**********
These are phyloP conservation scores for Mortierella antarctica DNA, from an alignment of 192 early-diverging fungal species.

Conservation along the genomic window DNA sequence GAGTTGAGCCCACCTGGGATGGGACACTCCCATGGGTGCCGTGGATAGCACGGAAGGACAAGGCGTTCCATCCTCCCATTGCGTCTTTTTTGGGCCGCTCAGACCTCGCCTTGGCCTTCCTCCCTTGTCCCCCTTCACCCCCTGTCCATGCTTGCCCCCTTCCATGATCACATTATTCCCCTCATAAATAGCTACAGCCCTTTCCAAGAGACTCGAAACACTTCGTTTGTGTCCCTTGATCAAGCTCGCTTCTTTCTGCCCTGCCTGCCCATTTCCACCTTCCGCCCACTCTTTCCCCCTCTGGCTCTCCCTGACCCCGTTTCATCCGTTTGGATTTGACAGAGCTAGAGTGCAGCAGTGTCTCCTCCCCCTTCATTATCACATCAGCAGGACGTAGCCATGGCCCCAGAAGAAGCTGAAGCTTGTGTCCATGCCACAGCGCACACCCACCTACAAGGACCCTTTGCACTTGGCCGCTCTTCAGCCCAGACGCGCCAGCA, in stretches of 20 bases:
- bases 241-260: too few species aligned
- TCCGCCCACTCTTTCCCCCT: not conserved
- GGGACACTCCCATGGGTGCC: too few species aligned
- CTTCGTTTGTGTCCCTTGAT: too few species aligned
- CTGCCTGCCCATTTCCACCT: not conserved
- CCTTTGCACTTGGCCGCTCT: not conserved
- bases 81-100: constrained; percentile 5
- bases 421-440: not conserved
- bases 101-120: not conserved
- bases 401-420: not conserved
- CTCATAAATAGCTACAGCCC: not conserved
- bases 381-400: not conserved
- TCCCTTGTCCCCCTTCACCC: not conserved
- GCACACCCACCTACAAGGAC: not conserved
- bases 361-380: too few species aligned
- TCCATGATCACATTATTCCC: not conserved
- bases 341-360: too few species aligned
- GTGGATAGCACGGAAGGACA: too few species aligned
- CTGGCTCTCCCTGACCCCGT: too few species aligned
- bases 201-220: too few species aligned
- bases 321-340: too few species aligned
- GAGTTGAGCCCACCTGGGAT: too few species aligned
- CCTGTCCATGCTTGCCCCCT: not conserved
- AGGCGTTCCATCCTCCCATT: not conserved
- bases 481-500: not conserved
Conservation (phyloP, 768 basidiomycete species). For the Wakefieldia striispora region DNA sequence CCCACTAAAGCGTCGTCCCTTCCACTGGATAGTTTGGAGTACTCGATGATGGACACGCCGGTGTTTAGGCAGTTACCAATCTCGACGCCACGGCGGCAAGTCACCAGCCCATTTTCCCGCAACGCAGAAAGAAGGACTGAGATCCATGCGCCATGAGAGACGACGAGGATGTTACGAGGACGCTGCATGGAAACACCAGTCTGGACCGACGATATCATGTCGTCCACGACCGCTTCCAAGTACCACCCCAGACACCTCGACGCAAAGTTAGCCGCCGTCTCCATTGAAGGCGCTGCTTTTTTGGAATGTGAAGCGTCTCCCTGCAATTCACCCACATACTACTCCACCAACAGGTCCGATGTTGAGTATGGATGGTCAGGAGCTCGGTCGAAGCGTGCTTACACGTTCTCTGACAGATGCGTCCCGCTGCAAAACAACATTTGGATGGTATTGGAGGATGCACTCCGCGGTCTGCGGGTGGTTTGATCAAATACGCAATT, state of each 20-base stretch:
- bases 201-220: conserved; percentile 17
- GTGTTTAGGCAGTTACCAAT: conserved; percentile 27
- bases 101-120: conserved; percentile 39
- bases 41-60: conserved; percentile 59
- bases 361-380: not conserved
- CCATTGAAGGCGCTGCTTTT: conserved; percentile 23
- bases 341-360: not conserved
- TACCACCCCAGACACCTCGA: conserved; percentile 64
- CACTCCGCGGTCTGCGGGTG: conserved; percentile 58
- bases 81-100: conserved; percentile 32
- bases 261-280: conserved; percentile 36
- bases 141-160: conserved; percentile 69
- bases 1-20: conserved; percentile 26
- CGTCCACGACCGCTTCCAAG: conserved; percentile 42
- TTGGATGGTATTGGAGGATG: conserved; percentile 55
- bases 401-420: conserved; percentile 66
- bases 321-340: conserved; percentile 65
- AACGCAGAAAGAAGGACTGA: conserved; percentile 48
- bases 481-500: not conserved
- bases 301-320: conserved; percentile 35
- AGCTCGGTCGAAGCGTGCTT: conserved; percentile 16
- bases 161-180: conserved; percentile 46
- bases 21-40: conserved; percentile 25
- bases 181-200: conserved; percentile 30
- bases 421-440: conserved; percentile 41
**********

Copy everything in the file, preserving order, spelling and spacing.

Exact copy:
These are phyloP conservation scores for Mortierella antarctica DNA, from an alignment of 192 early-diverging fungal species.

Conservation along the genomic window DNA sequence GAGTTGAGCCCACCTGGGATGGGACACTCCCATGGGTGCCGTGGATAGCACGGAAGGACAAGGCGTTCCATCCTCCCATTGCGTCTTTTTTGGGCCGCTCAGACCTCGCCTTGGCCTTCCTCCCTTGTCCCCCTTCACCCCCTGTCCATGCTTGCCCCCTTCCATGATCACATTATTCCCCTCATAAATAGCTACAGCCCTTTCCAAGAGACTCGAAACACTTCGTTTGTGTCCCTTGATCAAGCTCGCTTCTTTCTGCCCTGCCTGCCCATTTCCACCTTCCGCCCACTCTTTCCCCCTCTGGCTCTCCCTGACCCCGTTTCATCCGTTTGGATTTGACAGAGCTAGAGTGCAGCAGTGTCTCCTCCCCCTTCATTATCACATCAGCAGGACGTAGCCATGGCCCCAGAAGAAGCTGAAGCTTGTGTCCATGCCACAGCGCACACCCACCTACAAGGACCCTTTGCACTTGGCCGCTCTTCAGCCCAGACGCGCCAGCA, in stretches of 20 bases:
- bases 241-260: too few species aligned
- TCCGCCCACTCTTTCCCCCT: not conserved
- GGGACACTCCCATGGGTGCC: too few species aligned
- CTTCGTTTGTGTCCCTTGAT: too few species aligned
- CTGCCTGCCCATTTCCACCT: not conserved
- CCTTTGCACTTGGCCGCTCT: not conserved
- bases 81-100: constrained; percentile 5
- bases 421-440: not conserved
- bases 101-120: not conserved
- bases 401-420: not conserved
- CTCATAAATAGCTACAGCCC: not conserved
- bases 381-400: not conserved
- TCCCTTGTCCCCCTTCACCC: not conserved
- GCACACCCACCTACAAGGAC: not conserved
- bases 361-380: too few species aligned
- TCCATGATCACATTATTCCC: not conserved
- bases 341-360: too few species aligned
- GTGGATAGCACGGAAGGACA: too few species aligned
- CTGGCTCTCCCTGACCCCGT: too few species aligned
- bases 201-220: too few species aligned
- bases 321-340: too few species aligned
- GAGTTGAGCCCACCTGGGAT: too few species aligned
- CCTGTCCATGCTTGCCCCCT: not conserved
- AGGCGTTCCATCCTCCCATT: not conserved
- bases 481-500: not conserved
Conservation (phyloP, 768 basidiomycete species). For the Wakefieldia striispora region DNA sequence CCCACTAAAGCGTCGTCCCTTCCACTGGATAGTTTGGAGTACTCGATGATGGACACGCCGGTGTTTAGGCAGTTACCAATCTCGACGCCACGGCGGCAAGTCACCAGCCCATTTTCCCGCAACGCAGAAAGAAGGACTGAGATCCATGCGCCATGAGAGACGACGAGGATGTTACGAGGACGCTGCATGGAAACACCAGTCTGGACCGACGATATCATGTCGTCCACGACCGCTTCCAAGTACCACCCCAGACACCTCGACGCAAAGTTAGCCGCCGTCTCCATTGAAGGCGCTGCTTTTTTGGAATGTGAAGCGTCTCCCTGCAATTCACCCACATACTACTCCACCAACAGGTCCGATGTTGAGTATGGATGGTCAGGAGCTCGGTCGAAGCGTGCTTACACGTTCTCTGACAGATGCGTCCCGCTGCAAAACAACATTTGGATGGTATTGGAGGATGCACTCCGCGGTCTGCGGGTGGTTTGATCAAATACGCAATT, state of each 20-base stretch:
- bases 201-220: conserved; percentile 17
- GTGTTTAGGCAGTTACCAAT: conserved; percentile 27
- bases 101-120: conserved; percentile 39
- bases 41-60: conserved; percentile 59
- bases 361-380: not conserved
- CCATTGAAGGCGCTGCTTTT: conserved; percentile 23
- bases 341-360: not conserved
- TACCACCCCAGACACCTCGA: conserved; percentile 64
- CACTCCGCGGTCTGCGGGTG: conserved; percentile 58
- bases 81-100: conserved; percentile 32
- bases 261-280: conserved; percentile 36
- bases 141-160: conserved; percentile 69
- bases 1-20: conserved; percentile 26
- CGTCCACGACCGCTTCCAAG: conserved; percentile 42
- TTGGATGGTATTGGAGGATG: conserved; percentile 55
- bases 401-420: conserved; percentile 66
- bases 321-340: conserved; percentile 65
- AACGCAGAAAGAAGGACTGA: conserved; percentile 48
- bases 481-500: not conserved
- bases 301-320: conserved; percentile 35
- AGCTCGGTCGAAGCGTGCTT: conserved; percentile 16
- bases 161-180: conserved; percentile 46
- bases 21-40: conserved; percentile 25
- bases 181-200: conserved; percentile 30
- bases 421-440: conserved; percentile 41